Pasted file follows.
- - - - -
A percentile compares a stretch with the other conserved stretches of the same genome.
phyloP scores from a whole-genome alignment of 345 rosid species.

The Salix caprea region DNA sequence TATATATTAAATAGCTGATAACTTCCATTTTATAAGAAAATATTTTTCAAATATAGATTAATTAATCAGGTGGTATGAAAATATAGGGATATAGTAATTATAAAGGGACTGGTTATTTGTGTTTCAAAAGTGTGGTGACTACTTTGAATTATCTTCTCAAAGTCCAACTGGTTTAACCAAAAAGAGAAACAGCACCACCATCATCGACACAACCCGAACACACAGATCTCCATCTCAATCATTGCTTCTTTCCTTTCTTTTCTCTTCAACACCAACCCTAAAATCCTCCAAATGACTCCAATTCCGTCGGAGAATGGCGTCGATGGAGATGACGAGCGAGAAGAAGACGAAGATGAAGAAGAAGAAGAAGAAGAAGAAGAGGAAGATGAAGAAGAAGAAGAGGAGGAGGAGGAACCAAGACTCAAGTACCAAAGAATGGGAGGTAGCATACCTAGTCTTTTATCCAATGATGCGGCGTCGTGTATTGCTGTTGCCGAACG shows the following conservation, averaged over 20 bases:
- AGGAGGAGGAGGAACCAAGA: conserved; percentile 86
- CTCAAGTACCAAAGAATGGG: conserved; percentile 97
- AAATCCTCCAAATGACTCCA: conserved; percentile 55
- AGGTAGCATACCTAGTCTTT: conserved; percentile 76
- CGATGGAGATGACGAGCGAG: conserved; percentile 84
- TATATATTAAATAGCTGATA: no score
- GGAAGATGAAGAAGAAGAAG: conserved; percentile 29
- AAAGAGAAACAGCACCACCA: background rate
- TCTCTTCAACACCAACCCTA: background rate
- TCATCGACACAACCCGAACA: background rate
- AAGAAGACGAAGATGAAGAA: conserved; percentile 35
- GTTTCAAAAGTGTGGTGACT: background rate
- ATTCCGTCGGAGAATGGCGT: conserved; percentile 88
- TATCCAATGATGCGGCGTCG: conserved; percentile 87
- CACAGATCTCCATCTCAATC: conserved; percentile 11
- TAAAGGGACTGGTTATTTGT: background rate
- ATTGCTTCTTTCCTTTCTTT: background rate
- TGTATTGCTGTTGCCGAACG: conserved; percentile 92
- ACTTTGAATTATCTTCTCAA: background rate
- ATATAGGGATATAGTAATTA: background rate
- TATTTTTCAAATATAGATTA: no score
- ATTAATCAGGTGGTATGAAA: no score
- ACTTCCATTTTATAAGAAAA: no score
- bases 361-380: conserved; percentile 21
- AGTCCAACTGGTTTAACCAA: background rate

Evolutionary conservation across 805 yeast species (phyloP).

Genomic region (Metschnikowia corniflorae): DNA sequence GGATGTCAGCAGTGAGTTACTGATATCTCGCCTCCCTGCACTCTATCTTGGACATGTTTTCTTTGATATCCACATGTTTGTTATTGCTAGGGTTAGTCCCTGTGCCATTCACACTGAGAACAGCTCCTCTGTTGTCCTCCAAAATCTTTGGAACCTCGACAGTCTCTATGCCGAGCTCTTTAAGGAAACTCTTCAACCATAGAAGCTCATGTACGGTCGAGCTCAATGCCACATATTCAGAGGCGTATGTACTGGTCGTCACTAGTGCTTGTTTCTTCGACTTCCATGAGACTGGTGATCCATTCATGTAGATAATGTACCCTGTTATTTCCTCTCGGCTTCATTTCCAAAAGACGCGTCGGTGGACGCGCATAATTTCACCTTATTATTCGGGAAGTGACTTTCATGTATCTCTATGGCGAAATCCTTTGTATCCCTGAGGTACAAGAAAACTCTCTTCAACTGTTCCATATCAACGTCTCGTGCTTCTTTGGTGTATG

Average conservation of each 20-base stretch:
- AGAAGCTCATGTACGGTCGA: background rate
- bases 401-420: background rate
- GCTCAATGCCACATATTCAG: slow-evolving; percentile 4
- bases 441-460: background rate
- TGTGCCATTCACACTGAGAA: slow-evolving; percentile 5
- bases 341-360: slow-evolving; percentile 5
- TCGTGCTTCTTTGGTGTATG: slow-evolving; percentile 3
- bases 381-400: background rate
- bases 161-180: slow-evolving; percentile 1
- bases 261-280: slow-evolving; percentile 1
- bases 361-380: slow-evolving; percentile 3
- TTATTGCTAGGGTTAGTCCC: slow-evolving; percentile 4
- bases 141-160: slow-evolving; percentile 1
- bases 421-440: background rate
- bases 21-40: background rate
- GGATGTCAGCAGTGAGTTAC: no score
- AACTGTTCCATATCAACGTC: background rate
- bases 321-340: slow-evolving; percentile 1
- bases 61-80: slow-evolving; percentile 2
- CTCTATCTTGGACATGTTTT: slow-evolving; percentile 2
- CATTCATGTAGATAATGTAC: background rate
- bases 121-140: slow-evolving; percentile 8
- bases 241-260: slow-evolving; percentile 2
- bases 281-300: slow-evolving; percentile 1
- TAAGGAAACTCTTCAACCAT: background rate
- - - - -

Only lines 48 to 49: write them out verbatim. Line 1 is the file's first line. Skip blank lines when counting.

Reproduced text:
- AACTGTTCCATATCAACGTC: background rate
- bases 321-340: slow-evolving; percentile 1